COP23 Day 2!

Bula! (Hello in Fijian)


As everyone in the class separates to embark on their second day of COP, we have one symbol to unite us: Pins reading “#WeAreStillIn.” Our class started the day off by handing out booklets to promote the Climate Action Center which opens it’s doors on Thursday and will act as the United States’ pavilion. What is a pavilion you ask? A third of the Bonn Zone is filled with pavilions representing countries around the world. Each pavilion is decorated to display a country’s culture, includes a mini conference room for speakers, and some even had their country’s famous foods as refreshments. One of my favorite signs is in France’s pavilion and it reads “Make Our Planet Great Again.” One country that has owned a pavilion every COP was noticeably absent this year: United States of America. Our pins represent cities and states that have committed to fulfill the commitments of the Paris Agreement even though Trump said otherwise. The Climate Action Center will be located right outside the Bula Zone. It will have food and conference rooms for famous speakers, including Jerry Brown and Mike Bloomberg. The center will not be an act of resistance to the Trump administration, but instead act of perseverance.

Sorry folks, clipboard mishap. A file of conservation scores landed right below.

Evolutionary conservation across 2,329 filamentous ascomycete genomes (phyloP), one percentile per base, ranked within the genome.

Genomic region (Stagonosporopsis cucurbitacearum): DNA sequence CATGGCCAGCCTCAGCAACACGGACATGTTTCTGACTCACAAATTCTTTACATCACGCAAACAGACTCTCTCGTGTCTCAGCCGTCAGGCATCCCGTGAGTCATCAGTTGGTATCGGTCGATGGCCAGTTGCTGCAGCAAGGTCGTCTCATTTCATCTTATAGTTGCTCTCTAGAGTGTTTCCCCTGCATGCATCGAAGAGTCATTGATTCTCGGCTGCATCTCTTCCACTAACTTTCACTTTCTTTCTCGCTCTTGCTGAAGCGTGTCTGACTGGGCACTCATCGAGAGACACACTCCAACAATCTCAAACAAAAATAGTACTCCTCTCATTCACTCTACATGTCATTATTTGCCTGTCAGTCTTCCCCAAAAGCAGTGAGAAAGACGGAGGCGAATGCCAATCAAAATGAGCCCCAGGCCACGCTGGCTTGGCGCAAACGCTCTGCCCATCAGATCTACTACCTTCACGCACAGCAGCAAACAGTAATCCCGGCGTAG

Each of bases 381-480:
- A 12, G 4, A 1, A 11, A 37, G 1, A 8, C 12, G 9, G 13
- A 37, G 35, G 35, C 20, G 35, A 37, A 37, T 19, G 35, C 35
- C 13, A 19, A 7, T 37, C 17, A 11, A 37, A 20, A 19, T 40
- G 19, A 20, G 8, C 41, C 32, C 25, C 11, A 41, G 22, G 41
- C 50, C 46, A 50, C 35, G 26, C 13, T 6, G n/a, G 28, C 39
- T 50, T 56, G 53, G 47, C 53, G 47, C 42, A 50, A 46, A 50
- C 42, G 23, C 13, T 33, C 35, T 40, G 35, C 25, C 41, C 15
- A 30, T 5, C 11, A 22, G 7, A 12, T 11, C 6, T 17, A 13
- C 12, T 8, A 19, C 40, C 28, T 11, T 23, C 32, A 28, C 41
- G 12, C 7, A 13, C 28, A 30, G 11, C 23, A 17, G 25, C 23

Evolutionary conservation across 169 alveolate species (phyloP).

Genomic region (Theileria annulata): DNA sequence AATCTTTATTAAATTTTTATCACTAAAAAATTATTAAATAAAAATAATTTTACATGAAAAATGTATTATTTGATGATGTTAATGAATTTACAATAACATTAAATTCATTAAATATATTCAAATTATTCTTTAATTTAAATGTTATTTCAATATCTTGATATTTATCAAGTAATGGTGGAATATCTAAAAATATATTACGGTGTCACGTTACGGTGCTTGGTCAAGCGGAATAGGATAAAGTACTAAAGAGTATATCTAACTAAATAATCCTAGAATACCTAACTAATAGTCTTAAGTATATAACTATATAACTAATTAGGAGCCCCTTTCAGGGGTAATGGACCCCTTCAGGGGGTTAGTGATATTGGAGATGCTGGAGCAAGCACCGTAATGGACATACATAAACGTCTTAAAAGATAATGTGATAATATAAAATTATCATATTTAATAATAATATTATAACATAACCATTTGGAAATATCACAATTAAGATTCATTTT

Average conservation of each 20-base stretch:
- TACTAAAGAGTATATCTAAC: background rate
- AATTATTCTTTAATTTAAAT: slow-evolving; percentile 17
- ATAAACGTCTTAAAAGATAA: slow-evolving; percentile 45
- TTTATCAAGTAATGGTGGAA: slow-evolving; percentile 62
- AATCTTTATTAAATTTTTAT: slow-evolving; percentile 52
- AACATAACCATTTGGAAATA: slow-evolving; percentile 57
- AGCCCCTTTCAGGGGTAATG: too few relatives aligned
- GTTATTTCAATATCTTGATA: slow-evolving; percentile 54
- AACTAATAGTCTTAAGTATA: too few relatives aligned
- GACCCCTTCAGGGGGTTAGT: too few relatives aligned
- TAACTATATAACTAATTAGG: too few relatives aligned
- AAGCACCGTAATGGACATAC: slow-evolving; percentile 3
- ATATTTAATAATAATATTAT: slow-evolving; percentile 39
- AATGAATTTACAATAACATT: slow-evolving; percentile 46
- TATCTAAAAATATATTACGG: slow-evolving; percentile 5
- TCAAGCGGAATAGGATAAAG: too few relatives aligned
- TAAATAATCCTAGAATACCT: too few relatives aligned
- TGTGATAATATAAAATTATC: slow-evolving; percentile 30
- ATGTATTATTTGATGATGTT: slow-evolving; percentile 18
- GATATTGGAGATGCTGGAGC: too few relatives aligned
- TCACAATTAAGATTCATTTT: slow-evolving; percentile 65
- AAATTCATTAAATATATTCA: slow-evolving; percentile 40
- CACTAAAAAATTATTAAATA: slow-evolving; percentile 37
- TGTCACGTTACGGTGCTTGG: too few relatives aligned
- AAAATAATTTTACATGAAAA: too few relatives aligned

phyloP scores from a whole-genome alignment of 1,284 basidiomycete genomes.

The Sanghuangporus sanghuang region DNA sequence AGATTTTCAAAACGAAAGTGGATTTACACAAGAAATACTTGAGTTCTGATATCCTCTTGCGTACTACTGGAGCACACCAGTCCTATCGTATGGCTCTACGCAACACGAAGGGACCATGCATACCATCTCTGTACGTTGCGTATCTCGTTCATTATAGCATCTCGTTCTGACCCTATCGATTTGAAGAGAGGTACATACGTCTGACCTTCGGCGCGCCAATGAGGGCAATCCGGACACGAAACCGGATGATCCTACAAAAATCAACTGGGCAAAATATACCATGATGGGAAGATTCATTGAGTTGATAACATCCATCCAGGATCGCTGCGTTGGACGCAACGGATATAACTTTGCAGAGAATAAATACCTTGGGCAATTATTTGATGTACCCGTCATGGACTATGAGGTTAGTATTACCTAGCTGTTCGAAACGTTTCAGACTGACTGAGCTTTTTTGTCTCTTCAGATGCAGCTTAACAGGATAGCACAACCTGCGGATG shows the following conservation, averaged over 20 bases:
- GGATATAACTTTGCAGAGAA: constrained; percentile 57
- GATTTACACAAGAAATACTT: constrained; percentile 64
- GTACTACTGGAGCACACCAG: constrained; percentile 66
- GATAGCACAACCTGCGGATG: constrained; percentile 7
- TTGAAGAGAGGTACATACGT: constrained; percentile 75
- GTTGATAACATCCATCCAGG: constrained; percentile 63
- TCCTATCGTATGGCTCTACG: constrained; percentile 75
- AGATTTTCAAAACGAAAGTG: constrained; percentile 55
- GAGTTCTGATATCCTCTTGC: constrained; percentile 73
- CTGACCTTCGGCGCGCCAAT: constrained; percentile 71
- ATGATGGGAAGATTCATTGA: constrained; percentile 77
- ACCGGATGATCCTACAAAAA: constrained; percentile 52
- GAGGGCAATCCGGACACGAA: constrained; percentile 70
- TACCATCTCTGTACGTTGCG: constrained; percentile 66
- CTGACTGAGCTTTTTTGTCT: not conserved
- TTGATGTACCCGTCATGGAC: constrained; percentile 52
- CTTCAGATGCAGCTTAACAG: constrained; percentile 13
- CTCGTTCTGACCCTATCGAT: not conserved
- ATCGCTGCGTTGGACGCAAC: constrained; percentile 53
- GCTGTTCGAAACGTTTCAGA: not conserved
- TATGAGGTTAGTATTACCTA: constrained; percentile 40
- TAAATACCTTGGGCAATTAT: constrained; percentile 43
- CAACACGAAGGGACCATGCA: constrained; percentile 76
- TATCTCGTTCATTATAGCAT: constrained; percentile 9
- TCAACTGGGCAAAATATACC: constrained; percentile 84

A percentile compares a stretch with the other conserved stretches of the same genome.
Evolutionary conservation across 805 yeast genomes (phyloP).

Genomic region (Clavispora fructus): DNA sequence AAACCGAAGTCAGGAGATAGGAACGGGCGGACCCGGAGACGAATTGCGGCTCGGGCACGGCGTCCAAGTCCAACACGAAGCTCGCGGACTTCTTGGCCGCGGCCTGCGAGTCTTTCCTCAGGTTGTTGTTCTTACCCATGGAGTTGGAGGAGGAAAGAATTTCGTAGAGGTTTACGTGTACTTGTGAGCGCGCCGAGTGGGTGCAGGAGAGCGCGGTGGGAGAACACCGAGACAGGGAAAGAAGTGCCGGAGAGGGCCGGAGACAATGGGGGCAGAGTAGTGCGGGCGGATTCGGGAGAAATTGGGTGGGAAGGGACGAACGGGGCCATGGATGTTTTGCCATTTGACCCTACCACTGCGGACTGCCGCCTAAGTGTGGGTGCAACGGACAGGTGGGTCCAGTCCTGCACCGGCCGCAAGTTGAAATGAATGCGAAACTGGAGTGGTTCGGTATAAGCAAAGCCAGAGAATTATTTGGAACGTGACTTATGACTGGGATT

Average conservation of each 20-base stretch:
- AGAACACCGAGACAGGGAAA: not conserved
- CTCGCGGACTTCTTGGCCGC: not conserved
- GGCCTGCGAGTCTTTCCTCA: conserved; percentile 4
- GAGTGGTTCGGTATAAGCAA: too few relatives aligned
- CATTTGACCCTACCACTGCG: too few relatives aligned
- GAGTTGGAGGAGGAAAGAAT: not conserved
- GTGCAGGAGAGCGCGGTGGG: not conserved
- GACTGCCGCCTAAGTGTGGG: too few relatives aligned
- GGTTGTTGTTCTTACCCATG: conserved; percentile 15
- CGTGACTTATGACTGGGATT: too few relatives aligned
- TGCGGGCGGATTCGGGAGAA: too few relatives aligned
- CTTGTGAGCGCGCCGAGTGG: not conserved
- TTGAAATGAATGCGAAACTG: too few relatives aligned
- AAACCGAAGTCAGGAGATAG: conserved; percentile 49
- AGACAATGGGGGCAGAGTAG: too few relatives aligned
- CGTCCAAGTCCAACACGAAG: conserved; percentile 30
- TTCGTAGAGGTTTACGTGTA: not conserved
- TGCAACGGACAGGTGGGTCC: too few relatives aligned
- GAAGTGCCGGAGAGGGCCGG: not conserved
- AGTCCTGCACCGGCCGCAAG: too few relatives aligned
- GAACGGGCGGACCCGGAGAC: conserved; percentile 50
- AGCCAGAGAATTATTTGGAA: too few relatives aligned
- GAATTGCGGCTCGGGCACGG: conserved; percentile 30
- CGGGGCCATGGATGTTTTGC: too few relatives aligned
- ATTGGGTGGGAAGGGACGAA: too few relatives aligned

After volunteering, I went to an event in the Malaysian pavilion about water sources and the effects of sea level rise in Malaysia. Due to climate change, the country has experienced increased temperatures which harms agriculture yield and crop productivity, a change in rainfall pattern which leads to floods, droughts, erosion, landslides, and increased sea level which results in coastal flooding. The country has responded with several adaptation strategies including rainwater harvesting, rain gardens, green roofs, water playground, and riparian buffer. Malaysia is an example of a country that has adapted to some of the effects of climate change, but struggles to finance projects and lack the technology it needs to adequately combat the compounding effects of climate change.


Moce, (Goodbye in Fijian)

Kelly ‘20